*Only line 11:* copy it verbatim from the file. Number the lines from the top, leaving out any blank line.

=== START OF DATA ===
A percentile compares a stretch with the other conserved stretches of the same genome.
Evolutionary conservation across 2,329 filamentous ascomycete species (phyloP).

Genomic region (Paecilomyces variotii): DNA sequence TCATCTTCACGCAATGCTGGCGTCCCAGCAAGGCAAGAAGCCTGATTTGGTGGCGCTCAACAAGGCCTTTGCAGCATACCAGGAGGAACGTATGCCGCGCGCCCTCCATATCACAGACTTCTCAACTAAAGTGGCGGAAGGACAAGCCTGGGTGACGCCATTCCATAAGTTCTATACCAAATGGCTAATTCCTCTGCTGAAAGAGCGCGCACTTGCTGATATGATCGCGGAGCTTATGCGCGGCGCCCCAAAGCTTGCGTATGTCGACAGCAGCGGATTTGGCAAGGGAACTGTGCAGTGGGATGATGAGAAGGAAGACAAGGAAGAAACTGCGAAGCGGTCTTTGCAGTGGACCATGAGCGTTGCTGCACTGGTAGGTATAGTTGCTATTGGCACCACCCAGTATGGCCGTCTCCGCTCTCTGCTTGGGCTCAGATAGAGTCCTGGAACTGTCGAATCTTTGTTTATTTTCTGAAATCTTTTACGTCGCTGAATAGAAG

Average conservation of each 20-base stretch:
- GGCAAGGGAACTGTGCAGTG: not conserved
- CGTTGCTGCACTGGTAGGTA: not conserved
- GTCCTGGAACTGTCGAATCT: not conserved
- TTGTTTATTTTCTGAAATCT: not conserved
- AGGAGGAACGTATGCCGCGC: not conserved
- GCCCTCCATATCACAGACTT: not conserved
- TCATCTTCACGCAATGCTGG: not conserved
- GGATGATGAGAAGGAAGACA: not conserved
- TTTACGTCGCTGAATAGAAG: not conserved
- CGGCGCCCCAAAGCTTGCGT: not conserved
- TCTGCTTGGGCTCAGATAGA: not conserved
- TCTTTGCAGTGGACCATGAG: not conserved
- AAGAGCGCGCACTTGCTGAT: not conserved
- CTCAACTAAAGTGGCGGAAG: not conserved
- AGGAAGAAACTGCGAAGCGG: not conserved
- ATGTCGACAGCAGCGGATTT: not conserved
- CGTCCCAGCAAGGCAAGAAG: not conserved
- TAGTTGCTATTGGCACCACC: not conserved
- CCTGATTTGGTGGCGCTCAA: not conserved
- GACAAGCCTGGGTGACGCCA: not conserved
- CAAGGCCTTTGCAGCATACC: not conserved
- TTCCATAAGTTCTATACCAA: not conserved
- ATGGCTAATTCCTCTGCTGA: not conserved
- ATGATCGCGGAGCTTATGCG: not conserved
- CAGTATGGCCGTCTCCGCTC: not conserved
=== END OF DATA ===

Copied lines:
- TCATCTTCACGCAATGCTGG: not conserved